It’s either a sign of stubbornness or being right first time (I know which it is) but on my review for the EP that Last In Line put out last year – it had a Beatles cover as the lead track, and regular readers will know my antipathy to the “Fab” four – I wrote about the stunning voice of Andrew Freeman and how if you were going to fill Dio’s shoes (as effectively he is doing here given the roots of Last In Line) you’d better be good.

Below is note on my phone for “Not Today Satan”, the lead track on “Jericho”. “”Not Today Satan”” I wrote, “showcases Andrew Freeman’s incredible vocals, proving he was a worthy successor to the legendary Ronnie James”. And I make no apologies for repeating it, either, because he is absolutely brilliant.

To be fair, so is the rest of it. “Ghost Town,” for example delivers a Dead Daisies vibe and a chorus fit for a stadium. This is rock music that roars.

There are highlights wherever you look.  “Bastard Son,” with its extra gravitas and piercing riff courtesy of Viv Campbell is one. The double-tracked vocals even give off an Alice In Chains feel. “Dark Days” is deceptively heavy, which is interesting given that these aren’t men you’d immediately associate with “heavy” rock.

Likewise, despite its mid-paced tempo, “Burning Bridges” grooves hard, and “Do The Work” starts off with a ballad-like intro before bursting into full-on rock mode. You may already be familiar with “Hurricane Orlagh,” the superb new song from last year’s EP that exudes confidence and class, and it’s easy to see why it was released first.

The album features a lot of religious imagery. “Walls Of Jericho” does and has Campbell’s superb form shines through once again. It goes without saying that the drummer Vinnie Appice is top-notch, and “Story Of My Life” is a prime example of his skill. However, the album’s poetry continues with lines like “there is always Devils pushing you to decide” in its hook – and this is darker throughout than you’d perhaps expect.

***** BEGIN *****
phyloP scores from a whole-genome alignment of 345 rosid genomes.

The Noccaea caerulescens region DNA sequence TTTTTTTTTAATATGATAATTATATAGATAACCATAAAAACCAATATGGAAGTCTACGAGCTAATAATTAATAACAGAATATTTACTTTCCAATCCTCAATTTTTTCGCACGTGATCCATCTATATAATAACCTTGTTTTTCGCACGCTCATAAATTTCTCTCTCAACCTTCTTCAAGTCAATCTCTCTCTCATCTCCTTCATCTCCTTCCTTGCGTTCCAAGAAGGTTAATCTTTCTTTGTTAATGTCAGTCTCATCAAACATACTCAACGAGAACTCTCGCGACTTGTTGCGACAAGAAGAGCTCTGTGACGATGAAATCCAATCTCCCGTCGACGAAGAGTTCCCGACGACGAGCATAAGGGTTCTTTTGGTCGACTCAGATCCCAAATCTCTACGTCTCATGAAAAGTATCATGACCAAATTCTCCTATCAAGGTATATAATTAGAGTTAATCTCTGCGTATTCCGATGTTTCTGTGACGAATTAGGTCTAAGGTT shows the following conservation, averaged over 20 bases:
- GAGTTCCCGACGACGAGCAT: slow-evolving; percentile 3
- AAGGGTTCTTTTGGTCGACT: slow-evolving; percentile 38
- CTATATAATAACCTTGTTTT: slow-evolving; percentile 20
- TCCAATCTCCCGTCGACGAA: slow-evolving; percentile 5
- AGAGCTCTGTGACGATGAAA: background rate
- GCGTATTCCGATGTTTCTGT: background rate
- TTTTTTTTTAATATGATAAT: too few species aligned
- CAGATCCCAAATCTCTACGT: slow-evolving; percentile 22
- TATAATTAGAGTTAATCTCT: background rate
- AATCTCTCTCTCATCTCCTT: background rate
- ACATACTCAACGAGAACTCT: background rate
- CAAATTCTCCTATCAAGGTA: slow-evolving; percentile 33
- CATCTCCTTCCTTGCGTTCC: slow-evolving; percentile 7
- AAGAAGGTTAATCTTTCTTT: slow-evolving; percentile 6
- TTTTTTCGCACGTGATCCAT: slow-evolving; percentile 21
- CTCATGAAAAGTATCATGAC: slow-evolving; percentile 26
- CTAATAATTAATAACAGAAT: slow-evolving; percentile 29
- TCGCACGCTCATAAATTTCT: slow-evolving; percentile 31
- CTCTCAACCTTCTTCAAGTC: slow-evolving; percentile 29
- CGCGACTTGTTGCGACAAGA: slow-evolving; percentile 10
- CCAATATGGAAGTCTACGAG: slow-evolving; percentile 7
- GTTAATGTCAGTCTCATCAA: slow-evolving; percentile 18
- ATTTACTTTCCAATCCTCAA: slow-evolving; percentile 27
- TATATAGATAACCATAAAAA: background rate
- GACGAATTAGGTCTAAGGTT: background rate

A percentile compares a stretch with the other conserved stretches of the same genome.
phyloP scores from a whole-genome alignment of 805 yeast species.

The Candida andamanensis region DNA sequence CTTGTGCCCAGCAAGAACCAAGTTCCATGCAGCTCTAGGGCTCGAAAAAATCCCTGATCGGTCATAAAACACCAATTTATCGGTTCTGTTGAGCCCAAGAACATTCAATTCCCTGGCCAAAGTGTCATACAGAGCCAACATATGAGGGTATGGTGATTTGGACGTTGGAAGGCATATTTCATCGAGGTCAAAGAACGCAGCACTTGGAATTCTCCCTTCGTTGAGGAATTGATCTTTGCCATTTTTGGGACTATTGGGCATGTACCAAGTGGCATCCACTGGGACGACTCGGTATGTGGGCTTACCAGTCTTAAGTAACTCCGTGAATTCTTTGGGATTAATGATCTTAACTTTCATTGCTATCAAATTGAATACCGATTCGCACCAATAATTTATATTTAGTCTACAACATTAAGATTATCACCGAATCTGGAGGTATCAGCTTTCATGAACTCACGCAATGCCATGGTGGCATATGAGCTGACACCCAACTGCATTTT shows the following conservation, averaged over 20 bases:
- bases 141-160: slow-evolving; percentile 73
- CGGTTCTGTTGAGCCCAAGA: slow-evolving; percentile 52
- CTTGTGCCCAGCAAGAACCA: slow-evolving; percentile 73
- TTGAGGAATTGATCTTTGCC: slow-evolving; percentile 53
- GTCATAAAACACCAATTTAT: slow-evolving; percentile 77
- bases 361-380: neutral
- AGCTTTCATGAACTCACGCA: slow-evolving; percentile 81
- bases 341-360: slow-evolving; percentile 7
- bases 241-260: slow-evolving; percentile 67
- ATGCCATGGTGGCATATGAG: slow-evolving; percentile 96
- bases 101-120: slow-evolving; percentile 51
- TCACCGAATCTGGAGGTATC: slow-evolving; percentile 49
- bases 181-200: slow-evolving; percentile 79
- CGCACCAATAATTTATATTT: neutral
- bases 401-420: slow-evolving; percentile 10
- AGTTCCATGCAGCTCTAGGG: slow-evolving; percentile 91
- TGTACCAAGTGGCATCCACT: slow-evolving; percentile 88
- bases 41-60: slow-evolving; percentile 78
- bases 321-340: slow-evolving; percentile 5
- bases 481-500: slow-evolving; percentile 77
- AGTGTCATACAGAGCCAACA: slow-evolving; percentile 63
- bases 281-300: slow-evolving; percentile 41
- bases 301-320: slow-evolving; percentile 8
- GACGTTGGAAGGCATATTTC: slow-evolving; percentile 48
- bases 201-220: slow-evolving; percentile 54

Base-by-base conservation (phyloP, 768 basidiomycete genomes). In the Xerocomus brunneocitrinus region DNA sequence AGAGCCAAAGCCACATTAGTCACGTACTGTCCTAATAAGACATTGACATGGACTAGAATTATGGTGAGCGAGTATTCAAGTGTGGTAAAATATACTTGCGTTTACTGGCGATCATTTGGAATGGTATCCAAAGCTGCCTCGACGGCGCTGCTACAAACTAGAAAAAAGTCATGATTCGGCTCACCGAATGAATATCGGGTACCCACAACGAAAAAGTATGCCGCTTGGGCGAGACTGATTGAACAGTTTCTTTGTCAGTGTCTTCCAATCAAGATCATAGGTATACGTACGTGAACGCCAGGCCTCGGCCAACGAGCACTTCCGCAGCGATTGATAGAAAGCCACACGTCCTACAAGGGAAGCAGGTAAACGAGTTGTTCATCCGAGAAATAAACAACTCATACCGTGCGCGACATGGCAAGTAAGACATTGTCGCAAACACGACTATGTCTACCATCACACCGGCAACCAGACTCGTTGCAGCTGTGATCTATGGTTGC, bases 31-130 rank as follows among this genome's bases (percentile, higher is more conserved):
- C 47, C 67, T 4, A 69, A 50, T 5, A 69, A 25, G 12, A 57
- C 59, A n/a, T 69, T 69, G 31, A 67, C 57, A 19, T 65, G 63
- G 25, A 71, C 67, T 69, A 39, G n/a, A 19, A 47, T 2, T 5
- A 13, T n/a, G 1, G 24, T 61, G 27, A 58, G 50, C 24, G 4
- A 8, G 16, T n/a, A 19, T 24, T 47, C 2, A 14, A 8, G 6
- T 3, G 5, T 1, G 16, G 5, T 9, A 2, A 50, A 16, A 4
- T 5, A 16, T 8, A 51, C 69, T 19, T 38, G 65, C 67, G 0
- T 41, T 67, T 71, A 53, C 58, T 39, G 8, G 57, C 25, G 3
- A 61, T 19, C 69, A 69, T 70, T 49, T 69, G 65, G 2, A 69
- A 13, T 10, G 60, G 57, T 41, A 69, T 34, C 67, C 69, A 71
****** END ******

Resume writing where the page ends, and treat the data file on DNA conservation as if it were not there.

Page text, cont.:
That this is not a “good time” rock record, is evidenced by “We Don’t Run,” which surveys the chaos of 2023 and declares that “the age of God is over” but takes it on head-on. “Something Wicked” reinforces this theme, with its opening line “Come heavy, or don’t come at all.” Overall, the album is pretty aggressive all-round.

And if “House Party At The End Of The World” offers a glimmer of hope, it’s a reminder that we’re still only dancing while the apocalypse takes place.

Back a few years ago Last In Line announced themselves with a debut record that was as good as any that got released around that time, and when “II” arrived in 2019, so did the pandemic to rather stall things. Now though, on “Jericho” there’s a definite feeling that they are coming back to reclaim what’s theirs.

Of course, they are hamstrung by Campbell being on one of the biggest hard rock bands on the planet and the rest with stellar careers, and they might not tour as often as they might like to, but as “Jericho” proves, on record there are few better bands of this type.

This type of rock music might not be this good anywhere else in 2023.

Rating 9.5/10

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